If I were in the smoke-filled rooms, I would tell them to dump Trump and run Kasich no matter what. If it's against Hillary, it becomes a close race that H should win, but there will not be a rout in Congressional races against the R's, which could well happen with Trump v H or even Cruz v H.
Kasich against Bernie will be a rout the other way, especially if there is a terrorist attack. I could put together the ad in a half hour; this is the USA, and looks are everything: "Who do you trust to keep us safe?" Cue montage of wild-haired old Bernie waving his arms around. Game over.
No, they could do the dump and pull it off. Memories are short, and the compassionate conservative schtick works. Pray they don't.
tell them to dump Trump and run Kasich no matter what.
They don't yet realize that they no longer control the G0P. Trump does. They have the rump. He has the voters.
To think otherwise is like thinking that a corporate board serves the management, not the shareholders. (Make of that what you will.)
#17, Greg, It was Southern Republicans and Independents voting for Trump. If there is only one populist in the race, he should attract the independent vote (unless he manages to offend half of them). I think Trump's problem in the Texas primary was their favorite adopted son, Cruz, but this tizzy over the wives can't help in the general. But maybe it will. Trump seems to get away with breaking the rules.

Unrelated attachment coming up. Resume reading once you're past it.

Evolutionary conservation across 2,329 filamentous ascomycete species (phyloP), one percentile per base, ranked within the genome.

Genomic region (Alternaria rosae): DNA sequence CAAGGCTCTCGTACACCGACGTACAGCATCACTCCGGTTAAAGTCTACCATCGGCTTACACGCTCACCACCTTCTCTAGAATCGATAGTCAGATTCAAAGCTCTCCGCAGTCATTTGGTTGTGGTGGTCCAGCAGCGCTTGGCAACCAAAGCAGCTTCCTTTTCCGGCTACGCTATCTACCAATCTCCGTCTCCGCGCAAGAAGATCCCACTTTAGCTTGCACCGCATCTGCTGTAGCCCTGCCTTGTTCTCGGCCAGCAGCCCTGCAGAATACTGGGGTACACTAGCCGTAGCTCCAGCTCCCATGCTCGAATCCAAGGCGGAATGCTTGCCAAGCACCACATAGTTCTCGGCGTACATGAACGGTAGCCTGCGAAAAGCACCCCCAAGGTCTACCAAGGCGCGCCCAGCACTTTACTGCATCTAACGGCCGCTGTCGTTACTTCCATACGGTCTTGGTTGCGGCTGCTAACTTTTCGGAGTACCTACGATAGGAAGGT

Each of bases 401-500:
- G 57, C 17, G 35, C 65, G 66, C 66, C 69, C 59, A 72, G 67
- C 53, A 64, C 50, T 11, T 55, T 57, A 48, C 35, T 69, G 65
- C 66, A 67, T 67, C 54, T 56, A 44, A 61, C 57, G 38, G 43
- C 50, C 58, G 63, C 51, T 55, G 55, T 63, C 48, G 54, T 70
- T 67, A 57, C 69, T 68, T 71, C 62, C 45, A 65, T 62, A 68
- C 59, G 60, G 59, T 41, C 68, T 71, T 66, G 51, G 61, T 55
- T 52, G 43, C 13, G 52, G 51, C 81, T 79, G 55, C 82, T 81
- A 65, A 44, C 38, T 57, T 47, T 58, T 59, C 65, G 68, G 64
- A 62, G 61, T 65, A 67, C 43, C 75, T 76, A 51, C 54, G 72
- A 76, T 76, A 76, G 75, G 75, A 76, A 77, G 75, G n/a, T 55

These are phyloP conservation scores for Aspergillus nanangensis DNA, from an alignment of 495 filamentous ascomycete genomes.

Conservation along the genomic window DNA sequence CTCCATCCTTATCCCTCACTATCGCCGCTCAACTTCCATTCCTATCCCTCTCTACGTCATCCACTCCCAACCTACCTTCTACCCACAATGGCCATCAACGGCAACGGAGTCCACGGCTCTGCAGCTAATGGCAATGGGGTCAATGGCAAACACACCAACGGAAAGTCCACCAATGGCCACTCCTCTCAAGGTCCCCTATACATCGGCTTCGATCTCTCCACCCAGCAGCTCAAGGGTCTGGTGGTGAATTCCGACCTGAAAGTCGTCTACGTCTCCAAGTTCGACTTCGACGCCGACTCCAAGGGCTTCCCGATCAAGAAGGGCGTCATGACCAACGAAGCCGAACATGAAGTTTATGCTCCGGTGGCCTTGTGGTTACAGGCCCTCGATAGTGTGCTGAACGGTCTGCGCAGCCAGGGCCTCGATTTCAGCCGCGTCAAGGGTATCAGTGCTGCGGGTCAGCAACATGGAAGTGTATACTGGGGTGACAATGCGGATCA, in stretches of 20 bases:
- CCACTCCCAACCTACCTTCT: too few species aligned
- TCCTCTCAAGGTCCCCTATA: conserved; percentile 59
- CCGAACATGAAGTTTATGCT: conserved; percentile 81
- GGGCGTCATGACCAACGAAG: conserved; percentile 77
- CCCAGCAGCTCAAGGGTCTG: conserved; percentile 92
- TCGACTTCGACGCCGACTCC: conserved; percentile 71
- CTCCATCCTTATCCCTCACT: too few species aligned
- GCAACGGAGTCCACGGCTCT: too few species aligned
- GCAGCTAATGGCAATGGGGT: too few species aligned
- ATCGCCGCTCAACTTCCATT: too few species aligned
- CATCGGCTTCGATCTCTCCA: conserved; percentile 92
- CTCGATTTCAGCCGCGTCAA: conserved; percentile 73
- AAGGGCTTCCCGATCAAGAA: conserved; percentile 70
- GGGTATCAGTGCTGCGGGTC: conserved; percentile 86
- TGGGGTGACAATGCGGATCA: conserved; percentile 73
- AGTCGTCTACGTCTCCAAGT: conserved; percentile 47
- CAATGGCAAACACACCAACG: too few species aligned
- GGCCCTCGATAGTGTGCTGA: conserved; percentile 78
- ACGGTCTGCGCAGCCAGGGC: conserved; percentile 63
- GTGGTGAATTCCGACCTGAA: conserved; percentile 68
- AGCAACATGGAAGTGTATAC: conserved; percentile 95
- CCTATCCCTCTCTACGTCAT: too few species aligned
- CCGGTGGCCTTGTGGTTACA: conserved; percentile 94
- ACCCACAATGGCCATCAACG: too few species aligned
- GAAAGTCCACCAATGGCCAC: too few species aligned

Never Trump, Never Hilary, Bernie or Bust. In every poll run Bernie beats all the republican candidates, including Kasich. It would only get worse once he is nominated. A good percentage of Independents will vote Republican, Green Party, write in Bernie, or abstain if Hilary gets the nomination.
Have you ever considered, tim, the fact that Bernie's supporters include man who have never been engaged in politics before, don't know much about it, are easily fooled with crazy conspiratorial theories, and those are the small subset of Sanders supporters who are saying what you are saying here?
Actually, I see that a poll this week claims that Cruz would come closer than Trump would to beating Clinton. (Sanders polls better than Clinton against both.) However, I don't believe that would hold up after a few bipartisan debates in which Cruz's alarming religious beliefs and possible intention to shut the whole federal government down indefinitely were highlighted. The GOP-only debates have soft-pedaled his extremism. Sadly, Trump's version of populism will attract many more general-election voters.